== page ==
Don Lemon's accuser, Dustin Hice, has been ordered to pay the CNN anchor $77,000 in legal fees as their court battle continues.
A federal judge made the ruling on Wednesday, Radar can confirm, less than two years after Hice filed a lawsuit in August 2019 alleging that the CNN star sexually assaulted him at a Hampton's bar.
The latest development in the case comes after Lemon asked the judge to sanction Hice, demanding a total of $106,490.38. Lemon claimed information discovered during discovery highlighted the extent to which Hice went to conceal witnesses and evidence.
Hice previously urged the court to “award instead a reasonable amount of attorneys’ fees comprised of documented time expended to draft and present the underlying spoliation motion.”
U.S. Magistrate Judge Thomas Locke now cites more evidence that some of Hice’s claims could be invalid, mentioning two witnesses that Hice listed will now testify for the defense.
According to Hice, the alleged incident took place at Murf’s Backstreet Tavern in Sag Harbor in July 2018. Upon spotting the journalist that day, Hice was with friends and apparently offered Lemon a drink, which the anchor denied. Later that evening, Hice claimed he was approached by Lemon, who allegedly rubbed his genitals, and put his fingers on Hice's mustache while asking, "Do you like pu—- or d–-?" These claims have all been denied by Lemon.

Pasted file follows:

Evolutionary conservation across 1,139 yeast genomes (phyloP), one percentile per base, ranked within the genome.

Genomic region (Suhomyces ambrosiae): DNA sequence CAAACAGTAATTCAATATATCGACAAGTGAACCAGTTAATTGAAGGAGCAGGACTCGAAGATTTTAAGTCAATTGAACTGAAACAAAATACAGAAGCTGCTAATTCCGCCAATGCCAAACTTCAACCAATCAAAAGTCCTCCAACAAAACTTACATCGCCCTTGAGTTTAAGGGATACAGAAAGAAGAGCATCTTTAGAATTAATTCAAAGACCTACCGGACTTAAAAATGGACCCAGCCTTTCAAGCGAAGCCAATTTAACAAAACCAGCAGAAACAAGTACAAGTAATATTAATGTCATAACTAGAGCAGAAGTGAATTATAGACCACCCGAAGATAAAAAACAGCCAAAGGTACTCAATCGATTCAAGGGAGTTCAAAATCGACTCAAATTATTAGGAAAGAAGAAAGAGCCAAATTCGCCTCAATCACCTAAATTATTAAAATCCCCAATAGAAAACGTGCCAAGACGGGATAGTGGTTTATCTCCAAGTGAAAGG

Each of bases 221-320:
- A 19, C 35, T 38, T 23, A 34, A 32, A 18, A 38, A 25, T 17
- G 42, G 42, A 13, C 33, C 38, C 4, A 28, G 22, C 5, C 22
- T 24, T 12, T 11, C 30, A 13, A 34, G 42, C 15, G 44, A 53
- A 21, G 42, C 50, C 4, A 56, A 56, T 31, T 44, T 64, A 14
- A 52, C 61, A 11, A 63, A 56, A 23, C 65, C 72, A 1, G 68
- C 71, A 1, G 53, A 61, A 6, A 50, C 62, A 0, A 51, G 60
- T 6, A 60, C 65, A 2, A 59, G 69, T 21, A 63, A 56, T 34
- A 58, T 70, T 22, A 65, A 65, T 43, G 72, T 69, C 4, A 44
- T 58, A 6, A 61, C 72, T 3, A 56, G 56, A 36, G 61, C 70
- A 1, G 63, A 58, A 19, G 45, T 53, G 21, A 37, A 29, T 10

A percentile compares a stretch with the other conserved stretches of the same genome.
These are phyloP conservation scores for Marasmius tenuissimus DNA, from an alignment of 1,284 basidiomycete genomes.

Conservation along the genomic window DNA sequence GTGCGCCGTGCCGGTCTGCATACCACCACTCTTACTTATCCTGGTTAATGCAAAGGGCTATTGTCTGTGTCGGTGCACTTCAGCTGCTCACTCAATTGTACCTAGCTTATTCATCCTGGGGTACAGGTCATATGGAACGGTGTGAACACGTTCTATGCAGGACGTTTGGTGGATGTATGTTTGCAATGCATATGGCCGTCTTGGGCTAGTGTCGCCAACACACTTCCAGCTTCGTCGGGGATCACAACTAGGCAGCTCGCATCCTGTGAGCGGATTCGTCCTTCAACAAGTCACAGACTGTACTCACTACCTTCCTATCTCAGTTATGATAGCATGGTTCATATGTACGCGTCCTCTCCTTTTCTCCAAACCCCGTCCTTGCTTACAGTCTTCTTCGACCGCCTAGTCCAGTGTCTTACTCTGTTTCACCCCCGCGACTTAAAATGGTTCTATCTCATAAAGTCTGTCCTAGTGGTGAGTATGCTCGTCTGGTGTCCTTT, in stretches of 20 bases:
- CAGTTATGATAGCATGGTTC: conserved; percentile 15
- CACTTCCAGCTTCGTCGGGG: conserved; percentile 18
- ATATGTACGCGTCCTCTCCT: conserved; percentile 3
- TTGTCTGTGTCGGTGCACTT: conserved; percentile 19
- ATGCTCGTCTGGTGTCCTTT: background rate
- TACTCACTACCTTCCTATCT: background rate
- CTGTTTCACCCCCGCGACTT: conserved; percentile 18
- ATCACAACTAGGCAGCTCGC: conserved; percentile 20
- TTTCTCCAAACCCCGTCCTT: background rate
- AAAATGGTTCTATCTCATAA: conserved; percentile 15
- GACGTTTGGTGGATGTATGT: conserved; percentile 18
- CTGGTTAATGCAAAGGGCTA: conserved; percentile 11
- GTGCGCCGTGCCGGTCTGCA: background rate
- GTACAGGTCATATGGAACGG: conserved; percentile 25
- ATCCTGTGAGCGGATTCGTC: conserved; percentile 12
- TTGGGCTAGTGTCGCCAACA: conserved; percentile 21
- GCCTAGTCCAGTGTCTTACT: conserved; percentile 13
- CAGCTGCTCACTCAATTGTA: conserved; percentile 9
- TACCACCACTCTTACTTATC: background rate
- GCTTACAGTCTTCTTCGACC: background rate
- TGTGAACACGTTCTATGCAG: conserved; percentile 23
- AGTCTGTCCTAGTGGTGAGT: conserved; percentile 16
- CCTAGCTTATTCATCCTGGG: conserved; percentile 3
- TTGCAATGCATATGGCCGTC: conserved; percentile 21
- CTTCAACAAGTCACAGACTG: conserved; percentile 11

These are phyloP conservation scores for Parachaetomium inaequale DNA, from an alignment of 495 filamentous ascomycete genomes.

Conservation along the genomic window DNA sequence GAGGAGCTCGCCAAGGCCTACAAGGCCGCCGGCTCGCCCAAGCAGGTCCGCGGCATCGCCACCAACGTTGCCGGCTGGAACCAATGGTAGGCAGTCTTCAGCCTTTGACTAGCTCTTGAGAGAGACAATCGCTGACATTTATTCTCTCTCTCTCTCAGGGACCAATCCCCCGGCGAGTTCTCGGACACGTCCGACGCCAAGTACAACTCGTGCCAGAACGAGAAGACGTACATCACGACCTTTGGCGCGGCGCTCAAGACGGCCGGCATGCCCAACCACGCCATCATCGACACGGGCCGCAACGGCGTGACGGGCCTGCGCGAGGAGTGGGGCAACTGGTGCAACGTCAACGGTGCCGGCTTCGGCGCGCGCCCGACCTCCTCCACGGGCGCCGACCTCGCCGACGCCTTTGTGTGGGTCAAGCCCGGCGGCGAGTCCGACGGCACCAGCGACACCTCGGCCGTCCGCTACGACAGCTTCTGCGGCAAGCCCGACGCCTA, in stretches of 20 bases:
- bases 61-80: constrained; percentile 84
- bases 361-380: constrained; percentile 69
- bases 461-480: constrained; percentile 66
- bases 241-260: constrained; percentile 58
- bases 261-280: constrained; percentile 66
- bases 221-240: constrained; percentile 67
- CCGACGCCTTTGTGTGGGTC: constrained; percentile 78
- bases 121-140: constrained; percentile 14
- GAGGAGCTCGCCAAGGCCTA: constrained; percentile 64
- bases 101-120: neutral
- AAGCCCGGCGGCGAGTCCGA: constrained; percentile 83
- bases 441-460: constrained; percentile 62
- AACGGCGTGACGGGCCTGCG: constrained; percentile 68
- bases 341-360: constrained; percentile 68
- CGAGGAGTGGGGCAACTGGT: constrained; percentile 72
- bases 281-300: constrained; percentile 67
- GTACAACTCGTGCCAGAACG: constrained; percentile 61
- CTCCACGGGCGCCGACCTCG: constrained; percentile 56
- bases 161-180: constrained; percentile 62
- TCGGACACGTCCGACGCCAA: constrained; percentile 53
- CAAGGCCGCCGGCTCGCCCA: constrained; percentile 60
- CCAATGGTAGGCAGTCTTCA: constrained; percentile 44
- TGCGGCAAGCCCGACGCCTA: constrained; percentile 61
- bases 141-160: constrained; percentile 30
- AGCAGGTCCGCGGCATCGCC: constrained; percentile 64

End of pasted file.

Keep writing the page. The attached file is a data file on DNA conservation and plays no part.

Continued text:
"Don categorically denies these claims," a spokesperson for Lemon said on his behalf in 2019. "The plaintiff in this lawsuit has previously displayed a pattern of contempt for CNN on his social media accounts," the statement continued. "This claim follows his unsuccessful threats and demands for an exorbitant amount of money from Don Lemon."
On the other hand, Hice has long stood by his claims. “Lemon will have to testify under oath in the near future, but it's good to see that there's finally some accountability happening,” he previously told Fox News Digital.
Recently, a judge ordered the case will go to a jury trial despite Lemon’s objections and concerns that public scrutiny may sway the verdict, but he can use Hice's actions as evidence against him.
The case is headed to jury trial later this year.